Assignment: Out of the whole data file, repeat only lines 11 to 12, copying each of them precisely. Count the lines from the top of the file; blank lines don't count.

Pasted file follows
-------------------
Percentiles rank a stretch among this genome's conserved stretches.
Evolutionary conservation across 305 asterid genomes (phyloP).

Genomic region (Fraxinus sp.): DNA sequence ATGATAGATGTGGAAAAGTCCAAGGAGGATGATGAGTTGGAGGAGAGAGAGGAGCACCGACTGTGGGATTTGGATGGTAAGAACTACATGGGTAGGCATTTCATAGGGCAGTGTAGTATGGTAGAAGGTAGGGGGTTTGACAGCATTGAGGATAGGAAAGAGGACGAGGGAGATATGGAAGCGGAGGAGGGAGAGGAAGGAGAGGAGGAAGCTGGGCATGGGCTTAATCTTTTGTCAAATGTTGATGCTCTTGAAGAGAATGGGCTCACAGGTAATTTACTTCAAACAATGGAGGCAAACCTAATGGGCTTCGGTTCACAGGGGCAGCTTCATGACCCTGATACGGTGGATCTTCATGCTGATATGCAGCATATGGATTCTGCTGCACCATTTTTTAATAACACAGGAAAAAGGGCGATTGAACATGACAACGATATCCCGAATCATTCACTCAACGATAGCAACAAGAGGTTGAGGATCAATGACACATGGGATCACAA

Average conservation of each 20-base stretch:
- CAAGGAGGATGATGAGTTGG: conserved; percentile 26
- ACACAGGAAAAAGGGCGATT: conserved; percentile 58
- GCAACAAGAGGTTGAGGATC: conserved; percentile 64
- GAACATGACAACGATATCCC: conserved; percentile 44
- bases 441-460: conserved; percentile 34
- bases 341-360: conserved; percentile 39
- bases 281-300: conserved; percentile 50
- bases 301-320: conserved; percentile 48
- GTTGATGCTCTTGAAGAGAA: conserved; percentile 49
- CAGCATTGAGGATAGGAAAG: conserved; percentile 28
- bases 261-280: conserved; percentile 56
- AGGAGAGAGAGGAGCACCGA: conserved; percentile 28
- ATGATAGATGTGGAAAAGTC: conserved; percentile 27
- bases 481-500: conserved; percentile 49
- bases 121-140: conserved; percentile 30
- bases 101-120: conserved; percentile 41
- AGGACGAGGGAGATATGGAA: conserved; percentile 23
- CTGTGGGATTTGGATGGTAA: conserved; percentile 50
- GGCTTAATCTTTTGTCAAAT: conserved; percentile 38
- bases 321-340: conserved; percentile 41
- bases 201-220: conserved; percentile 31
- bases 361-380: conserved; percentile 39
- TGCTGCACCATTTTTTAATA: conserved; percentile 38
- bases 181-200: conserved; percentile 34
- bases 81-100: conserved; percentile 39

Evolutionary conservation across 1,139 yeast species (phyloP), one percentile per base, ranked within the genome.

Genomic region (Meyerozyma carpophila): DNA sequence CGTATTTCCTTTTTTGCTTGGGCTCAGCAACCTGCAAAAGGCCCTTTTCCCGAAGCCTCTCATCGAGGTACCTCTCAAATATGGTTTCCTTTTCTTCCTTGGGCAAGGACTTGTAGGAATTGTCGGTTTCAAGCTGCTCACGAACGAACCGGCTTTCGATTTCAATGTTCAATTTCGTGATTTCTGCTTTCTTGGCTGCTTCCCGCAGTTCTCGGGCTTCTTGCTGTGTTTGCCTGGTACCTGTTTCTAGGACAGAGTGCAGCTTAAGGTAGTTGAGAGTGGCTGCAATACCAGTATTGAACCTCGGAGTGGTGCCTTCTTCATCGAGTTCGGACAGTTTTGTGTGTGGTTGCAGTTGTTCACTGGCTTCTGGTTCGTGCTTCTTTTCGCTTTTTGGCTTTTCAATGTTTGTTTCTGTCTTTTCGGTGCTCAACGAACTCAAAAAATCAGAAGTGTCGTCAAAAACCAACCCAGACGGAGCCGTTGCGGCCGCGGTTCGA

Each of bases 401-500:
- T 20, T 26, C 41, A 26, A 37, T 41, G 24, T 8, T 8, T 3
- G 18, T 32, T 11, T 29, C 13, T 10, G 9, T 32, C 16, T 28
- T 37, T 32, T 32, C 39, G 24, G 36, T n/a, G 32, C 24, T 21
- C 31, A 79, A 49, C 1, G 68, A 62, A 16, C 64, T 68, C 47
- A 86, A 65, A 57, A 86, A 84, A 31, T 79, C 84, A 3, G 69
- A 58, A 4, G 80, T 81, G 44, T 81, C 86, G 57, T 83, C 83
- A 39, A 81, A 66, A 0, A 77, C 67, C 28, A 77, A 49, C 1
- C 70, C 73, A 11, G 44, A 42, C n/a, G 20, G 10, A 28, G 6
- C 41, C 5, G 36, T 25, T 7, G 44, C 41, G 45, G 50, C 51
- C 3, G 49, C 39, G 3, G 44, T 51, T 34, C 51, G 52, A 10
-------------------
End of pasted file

- bases 281-300: conserved; percentile 50
- bases 301-320: conserved; percentile 48